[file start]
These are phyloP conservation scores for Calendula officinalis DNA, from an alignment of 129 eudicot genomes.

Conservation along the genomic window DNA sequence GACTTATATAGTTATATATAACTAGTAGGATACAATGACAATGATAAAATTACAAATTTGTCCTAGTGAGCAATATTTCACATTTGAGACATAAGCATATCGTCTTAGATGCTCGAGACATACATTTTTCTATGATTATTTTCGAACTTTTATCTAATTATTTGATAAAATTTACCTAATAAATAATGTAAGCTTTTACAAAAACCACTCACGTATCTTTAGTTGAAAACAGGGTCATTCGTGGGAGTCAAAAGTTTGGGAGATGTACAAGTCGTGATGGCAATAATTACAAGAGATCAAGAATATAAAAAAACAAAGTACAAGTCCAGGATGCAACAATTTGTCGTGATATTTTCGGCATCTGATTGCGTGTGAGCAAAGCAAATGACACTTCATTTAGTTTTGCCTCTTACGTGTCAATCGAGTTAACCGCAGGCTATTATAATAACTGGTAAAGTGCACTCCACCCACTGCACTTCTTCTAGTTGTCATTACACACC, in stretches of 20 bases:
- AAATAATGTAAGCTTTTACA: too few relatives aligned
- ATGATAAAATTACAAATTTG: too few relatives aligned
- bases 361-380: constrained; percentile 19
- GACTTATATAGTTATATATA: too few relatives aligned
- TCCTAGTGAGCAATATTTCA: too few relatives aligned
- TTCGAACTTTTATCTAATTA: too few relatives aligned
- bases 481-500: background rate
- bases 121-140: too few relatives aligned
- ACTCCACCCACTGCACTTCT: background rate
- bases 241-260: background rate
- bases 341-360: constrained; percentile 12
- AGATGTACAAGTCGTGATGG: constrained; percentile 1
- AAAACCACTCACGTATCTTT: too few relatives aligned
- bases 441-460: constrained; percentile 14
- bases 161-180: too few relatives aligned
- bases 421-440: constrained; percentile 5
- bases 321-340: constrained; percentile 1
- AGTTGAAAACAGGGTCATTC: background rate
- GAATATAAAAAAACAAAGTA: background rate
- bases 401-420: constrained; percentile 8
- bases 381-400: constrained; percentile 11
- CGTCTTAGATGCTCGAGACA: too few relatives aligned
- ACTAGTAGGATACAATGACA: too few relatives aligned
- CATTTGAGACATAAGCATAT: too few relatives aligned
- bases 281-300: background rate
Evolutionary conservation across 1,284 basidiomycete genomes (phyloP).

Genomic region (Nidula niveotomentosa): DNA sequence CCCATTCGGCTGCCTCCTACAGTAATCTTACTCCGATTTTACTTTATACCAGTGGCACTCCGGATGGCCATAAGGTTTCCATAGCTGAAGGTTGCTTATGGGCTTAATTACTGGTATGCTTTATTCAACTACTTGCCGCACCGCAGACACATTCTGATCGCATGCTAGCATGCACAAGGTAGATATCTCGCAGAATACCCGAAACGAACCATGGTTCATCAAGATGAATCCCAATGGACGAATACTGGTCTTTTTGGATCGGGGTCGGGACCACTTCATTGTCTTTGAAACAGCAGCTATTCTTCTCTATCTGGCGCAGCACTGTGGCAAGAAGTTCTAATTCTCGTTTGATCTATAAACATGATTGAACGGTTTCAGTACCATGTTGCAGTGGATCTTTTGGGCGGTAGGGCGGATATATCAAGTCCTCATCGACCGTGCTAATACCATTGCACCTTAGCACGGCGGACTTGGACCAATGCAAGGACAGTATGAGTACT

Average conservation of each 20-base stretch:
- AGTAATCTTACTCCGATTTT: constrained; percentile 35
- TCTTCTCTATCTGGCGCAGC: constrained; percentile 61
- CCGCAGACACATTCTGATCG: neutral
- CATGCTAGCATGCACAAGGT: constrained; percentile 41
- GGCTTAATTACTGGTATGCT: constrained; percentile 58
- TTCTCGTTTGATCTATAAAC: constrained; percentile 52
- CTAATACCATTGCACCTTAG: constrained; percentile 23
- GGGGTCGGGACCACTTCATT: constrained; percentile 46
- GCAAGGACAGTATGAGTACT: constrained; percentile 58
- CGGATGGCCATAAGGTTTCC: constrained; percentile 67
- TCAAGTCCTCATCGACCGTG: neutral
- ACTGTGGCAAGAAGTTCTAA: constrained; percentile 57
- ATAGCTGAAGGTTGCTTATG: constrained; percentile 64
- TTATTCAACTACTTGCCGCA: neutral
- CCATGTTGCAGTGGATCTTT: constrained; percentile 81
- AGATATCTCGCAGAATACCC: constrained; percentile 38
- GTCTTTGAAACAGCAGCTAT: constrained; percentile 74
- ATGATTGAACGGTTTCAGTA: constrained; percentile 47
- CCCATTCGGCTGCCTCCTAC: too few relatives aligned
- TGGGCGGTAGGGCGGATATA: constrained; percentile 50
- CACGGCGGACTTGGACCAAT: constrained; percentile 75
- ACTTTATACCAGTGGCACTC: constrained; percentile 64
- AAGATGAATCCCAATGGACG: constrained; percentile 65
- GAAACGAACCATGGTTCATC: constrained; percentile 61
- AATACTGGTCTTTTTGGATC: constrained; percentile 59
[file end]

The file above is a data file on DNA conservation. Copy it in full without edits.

These are phyloP conservation scores for Calendula officinalis DNA, from an alignment of 129 eudicot genomes.

Conservation along the genomic window DNA sequence GACTTATATAGTTATATATAACTAGTAGGATACAATGACAATGATAAAATTACAAATTTGTCCTAGTGAGCAATATTTCACATTTGAGACATAAGCATATCGTCTTAGATGCTCGAGACATACATTTTTCTATGATTATTTTCGAACTTTTATCTAATTATTTGATAAAATTTACCTAATAAATAATGTAAGCTTTTACAAAAACCACTCACGTATCTTTAGTTGAAAACAGGGTCATTCGTGGGAGTCAAAAGTTTGGGAGATGTACAAGTCGTGATGGCAATAATTACAAGAGATCAAGAATATAAAAAAACAAAGTACAAGTCCAGGATGCAACAATTTGTCGTGATATTTTCGGCATCTGATTGCGTGTGAGCAAAGCAAATGACACTTCATTTAGTTTTGCCTCTTACGTGTCAATCGAGTTAACCGCAGGCTATTATAATAACTGGTAAAGTGCACTCCACCCACTGCACTTCTTCTAGTTGTCATTACACACC, in stretches of 20 bases:
- AAATAATGTAAGCTTTTACA: too few relatives aligned
- ATGATAAAATTACAAATTTG: too few relatives aligned
- bases 361-380: constrained; percentile 19
- GACTTATATAGTTATATATA: too few relatives aligned
- TCCTAGTGAGCAATATTTCA: too few relatives aligned
- TTCGAACTTTTATCTAATTA: too few relatives aligned
- bases 481-500: background rate
- bases 121-140: too few relatives aligned
- ACTCCACCCACTGCACTTCT: background rate
- bases 241-260: background rate
- bases 341-360: constrained; percentile 12
- AGATGTACAAGTCGTGATGG: constrained; percentile 1
- AAAACCACTCACGTATCTTT: too few relatives aligned
- bases 441-460: constrained; percentile 14
- bases 161-180: too few relatives aligned
- bases 421-440: constrained; percentile 5
- bases 321-340: constrained; percentile 1
- AGTTGAAAACAGGGTCATTC: background rate
- GAATATAAAAAAACAAAGTA: background rate
- bases 401-420: constrained; percentile 8
- bases 381-400: constrained; percentile 11
- CGTCTTAGATGCTCGAGACA: too few relatives aligned
- ACTAGTAGGATACAATGACA: too few relatives aligned
- CATTTGAGACATAAGCATAT: too few relatives aligned
- bases 281-300: background rate
Evolutionary conservation across 1,284 basidiomycete genomes (phyloP).

Genomic region (Nidula niveotomentosa): DNA sequence CCCATTCGGCTGCCTCCTACAGTAATCTTACTCCGATTTTACTTTATACCAGTGGCACTCCGGATGGCCATAAGGTTTCCATAGCTGAAGGTTGCTTATGGGCTTAATTACTGGTATGCTTTATTCAACTACTTGCCGCACCGCAGACACATTCTGATCGCATGCTAGCATGCACAAGGTAGATATCTCGCAGAATACCCGAAACGAACCATGGTTCATCAAGATGAATCCCAATGGACGAATACTGGTCTTTTTGGATCGGGGTCGGGACCACTTCATTGTCTTTGAAACAGCAGCTATTCTTCTCTATCTGGCGCAGCACTGTGGCAAGAAGTTCTAATTCTCGTTTGATCTATAAACATGATTGAACGGTTTCAGTACCATGTTGCAGTGGATCTTTTGGGCGGTAGGGCGGATATATCAAGTCCTCATCGACCGTGCTAATACCATTGCACCTTAGCACGGCGGACTTGGACCAATGCAAGGACAGTATGAGTACT

Average conservation of each 20-base stretch:
- AGTAATCTTACTCCGATTTT: constrained; percentile 35
- TCTTCTCTATCTGGCGCAGC: constrained; percentile 61
- CCGCAGACACATTCTGATCG: neutral
- CATGCTAGCATGCACAAGGT: constrained; percentile 41
- GGCTTAATTACTGGTATGCT: constrained; percentile 58
- TTCTCGTTTGATCTATAAAC: constrained; percentile 52
- CTAATACCATTGCACCTTAG: constrained; percentile 23
- GGGGTCGGGACCACTTCATT: constrained; percentile 46
- GCAAGGACAGTATGAGTACT: constrained; percentile 58
- CGGATGGCCATAAGGTTTCC: constrained; percentile 67
- TCAAGTCCTCATCGACCGTG: neutral
- ACTGTGGCAAGAAGTTCTAA: constrained; percentile 57
- ATAGCTGAAGGTTGCTTATG: constrained; percentile 64
- TTATTCAACTACTTGCCGCA: neutral
- CCATGTTGCAGTGGATCTTT: constrained; percentile 81
- AGATATCTCGCAGAATACCC: constrained; percentile 38
- GTCTTTGAAACAGCAGCTAT: constrained; percentile 74
- ATGATTGAACGGTTTCAGTA: constrained; percentile 47
- CCCATTCGGCTGCCTCCTAC: too few relatives aligned
- TGGGCGGTAGGGCGGATATA: constrained; percentile 50
- CACGGCGGACTTGGACCAAT: constrained; percentile 75
- ACTTTATACCAGTGGCACTC: constrained; percentile 64
- AAGATGAATCCCAATGGACG: constrained; percentile 65
- GAAACGAACCATGGTTCATC: constrained; percentile 61
- AATACTGGTCTTTTTGGATC: constrained; percentile 59